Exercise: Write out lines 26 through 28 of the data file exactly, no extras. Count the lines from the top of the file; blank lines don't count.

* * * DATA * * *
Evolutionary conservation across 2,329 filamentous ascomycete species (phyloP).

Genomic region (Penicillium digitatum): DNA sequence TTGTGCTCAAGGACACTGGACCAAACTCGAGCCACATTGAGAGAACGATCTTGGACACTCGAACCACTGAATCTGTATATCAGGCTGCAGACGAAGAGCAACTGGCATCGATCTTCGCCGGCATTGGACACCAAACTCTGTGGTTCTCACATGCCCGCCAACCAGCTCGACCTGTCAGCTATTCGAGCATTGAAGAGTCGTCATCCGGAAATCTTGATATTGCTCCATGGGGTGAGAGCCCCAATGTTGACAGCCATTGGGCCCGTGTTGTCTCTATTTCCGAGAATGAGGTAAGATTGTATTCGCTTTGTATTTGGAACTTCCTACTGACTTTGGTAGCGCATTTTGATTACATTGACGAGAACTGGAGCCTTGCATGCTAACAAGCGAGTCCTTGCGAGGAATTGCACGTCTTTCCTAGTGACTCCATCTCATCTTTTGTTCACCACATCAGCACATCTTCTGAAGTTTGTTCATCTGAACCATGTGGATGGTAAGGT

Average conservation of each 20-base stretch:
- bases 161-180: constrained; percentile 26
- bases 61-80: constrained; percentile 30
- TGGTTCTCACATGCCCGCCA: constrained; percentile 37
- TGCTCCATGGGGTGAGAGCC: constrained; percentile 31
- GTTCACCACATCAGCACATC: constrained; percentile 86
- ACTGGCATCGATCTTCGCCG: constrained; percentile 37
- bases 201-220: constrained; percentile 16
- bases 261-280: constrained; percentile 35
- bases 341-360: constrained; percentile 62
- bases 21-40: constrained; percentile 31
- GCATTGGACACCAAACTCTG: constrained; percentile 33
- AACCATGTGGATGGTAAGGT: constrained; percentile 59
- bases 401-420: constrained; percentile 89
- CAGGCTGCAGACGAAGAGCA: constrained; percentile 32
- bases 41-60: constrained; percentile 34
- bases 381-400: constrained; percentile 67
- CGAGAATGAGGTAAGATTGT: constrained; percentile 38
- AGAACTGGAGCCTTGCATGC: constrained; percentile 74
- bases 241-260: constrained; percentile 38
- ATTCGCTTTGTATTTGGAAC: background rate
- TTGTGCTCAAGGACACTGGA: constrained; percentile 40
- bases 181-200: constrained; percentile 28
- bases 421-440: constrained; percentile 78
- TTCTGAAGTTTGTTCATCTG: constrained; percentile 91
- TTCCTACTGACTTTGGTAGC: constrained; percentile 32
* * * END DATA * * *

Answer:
- bases 421-440: constrained; percentile 78
- TTCTGAAGTTTGTTCATCTG: constrained; percentile 91
- TTCCTACTGACTTTGGTAGC: constrained; percentile 32